Merri Creek Management Committee

Annual Report cover small2014-15 was a busy year of many activities on Merri Creek:

  • Plantings, surveys, weed control and ecological burns at over 60 sites.
  • 17,815 plants put in the ground.
  • 39 hands-on community events and interpretative tours.
  • Educational and engagement sessions that reached over 9,000 people.
  • Working alongside Wurundjeri Elders and the Wurundjeri Narrap team on land management.

Read about these achievements and more in our latest Annual Report. Highlights are in the President’s Report.  Our on-ground achievements are in the Parkland Management section, and fauna information is in a separate Fauna Report. The environmental awareness spread by our Catchment Program, our Planning & Coordination activities, and of course our yearly finances are also in the Annual Report. More financial details are in the Auditor’s Report.

 

Saturday 1st June 2013 was the wettest June day in Melbourne on record. The Merri Creek catchment received rainfall above 57 mm fromFlooding aftermath - bridge to Coburg pool 350 x 197 9am Friday 31st May to 11am on Saturday 1st June.

The rain led to the media issuing a “major flood warning” at Bell St and St Georges Rd in Coburg. This means that the water was 5m above its normal level.

The flood left huge amounts of mud, litter and debris on the Merri shared path. MCMC and Moreland City Council still went ahead with a planting in Coburg on the next day to celebrate World Environment Day, despite having most of the mulch swept away and mud filling up the holes that had been dug previously.

The Melbourne Times Weekly also has a gallery of photos of the flood at Coburg Lake.

For the first time in over 100 years, local traditional owners have made a single sheet bark canoe at a site nearby the Merri catchment. MCMC worked with many partners to support this project.

A truck accident in Fawkner has caused non-toxic iron oxide dye to spill into a tributary of Merri Creek and painted a wetland bright red (follow link for photo in Leader newspaper article).

The truck was exiting the Western Ring Rd on to Sydney Rd, Fawkner when 800 litres of iron oxide dye spilt into a drain leading to wetlands in the Campbellfield Creek retarding basin.  The retarding basin lies between the Upfield Railway line and the Northern Memorial Park in Fawkner.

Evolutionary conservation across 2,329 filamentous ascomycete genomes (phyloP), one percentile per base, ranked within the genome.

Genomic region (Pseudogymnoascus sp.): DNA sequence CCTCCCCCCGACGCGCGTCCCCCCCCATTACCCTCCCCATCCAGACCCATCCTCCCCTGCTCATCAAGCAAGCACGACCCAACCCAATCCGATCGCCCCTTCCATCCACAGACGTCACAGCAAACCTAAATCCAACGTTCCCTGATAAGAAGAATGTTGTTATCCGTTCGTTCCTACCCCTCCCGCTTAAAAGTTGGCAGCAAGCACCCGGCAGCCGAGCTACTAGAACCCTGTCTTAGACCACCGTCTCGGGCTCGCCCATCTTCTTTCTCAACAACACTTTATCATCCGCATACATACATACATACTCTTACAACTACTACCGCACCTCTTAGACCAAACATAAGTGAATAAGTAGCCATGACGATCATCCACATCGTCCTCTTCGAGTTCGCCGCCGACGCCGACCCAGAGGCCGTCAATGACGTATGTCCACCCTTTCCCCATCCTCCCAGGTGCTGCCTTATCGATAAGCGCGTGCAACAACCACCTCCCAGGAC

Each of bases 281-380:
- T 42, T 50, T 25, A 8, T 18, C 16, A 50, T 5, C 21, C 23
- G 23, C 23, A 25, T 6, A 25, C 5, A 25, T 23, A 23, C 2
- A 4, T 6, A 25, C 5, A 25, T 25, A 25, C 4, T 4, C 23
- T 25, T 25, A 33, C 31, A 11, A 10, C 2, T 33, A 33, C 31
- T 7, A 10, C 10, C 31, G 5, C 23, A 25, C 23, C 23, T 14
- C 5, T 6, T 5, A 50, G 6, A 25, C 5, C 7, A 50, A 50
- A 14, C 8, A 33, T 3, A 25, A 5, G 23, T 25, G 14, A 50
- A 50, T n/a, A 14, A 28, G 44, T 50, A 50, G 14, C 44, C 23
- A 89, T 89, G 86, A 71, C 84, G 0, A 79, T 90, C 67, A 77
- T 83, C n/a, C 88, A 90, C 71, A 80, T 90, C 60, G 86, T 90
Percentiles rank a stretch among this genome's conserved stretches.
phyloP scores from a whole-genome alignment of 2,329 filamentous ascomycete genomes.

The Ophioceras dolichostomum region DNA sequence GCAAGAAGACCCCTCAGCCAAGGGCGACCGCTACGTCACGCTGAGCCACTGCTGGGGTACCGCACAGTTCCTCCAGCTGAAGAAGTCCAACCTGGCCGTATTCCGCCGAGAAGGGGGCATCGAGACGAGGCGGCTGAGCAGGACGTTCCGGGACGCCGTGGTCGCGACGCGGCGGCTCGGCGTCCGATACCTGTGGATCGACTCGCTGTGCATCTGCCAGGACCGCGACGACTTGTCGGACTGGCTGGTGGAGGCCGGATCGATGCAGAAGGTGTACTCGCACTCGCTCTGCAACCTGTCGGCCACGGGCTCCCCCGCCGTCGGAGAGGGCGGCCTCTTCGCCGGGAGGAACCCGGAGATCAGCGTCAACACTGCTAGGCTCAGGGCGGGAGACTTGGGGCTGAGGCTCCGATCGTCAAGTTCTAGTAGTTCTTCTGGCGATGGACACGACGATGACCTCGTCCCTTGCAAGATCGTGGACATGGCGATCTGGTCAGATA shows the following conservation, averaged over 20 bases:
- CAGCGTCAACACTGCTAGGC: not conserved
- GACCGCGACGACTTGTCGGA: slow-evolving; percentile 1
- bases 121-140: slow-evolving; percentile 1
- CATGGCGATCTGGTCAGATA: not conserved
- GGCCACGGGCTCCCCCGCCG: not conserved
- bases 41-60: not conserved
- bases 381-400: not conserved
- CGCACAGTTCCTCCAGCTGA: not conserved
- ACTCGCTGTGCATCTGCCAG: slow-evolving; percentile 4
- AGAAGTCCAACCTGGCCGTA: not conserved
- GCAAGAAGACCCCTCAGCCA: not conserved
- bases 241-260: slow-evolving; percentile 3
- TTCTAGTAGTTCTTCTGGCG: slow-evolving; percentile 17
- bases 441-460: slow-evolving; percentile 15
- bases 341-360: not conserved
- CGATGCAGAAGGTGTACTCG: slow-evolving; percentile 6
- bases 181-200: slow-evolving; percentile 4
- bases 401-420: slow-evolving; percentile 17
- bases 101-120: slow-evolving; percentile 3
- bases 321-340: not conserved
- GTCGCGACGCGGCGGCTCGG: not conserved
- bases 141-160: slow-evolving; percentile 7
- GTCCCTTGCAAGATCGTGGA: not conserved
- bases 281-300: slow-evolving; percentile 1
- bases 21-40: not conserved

Campbellfield Creek is a tributary of Merri Creek.  Melbourne Water has estimated that 17 million litres of contaminated water is contained within the wetland.  Barriers have been set up to contain the dye, but some contaminated water had entered Merri Creek by Thursday 29 November.  Melbourne Water crews are working day and night to pump contaminated water from the wetland into a nearby sewer and are hopeful no more dyed water will enter Merri Creek.

Although the spill is non-toxic, the Leader newspaper has reported the Environmental Protection Authority will be testing to monitor potential impact.  The iron oxide is used to colour landscape mulch.

Merri Creek Management Committee Manager, Luisa Macmillan, said the incident highlights the extreme vulnerability of urban waterways to pollution spills.  It also shows the immense value of wetlands and other systems to filter and treat water from drains before discharge to local creeks. The wetlands on Campbellfield Creek are the only wetlands in the City of Moreland to treat road and roof runoff before it enters Merri Creek.

Well done to Friends of Merri Creek for receiving a a Special Commendation, which was equivalent to coming second in the National Urban Landcare Award. The winner was Georges River Combined Councils’ Committee in NSW, which consists of nine Councils as well as agencies and community representatives within the catchment of Georges River, which runs into Botany Bay. It’s like a supersized version of MCMC.

 

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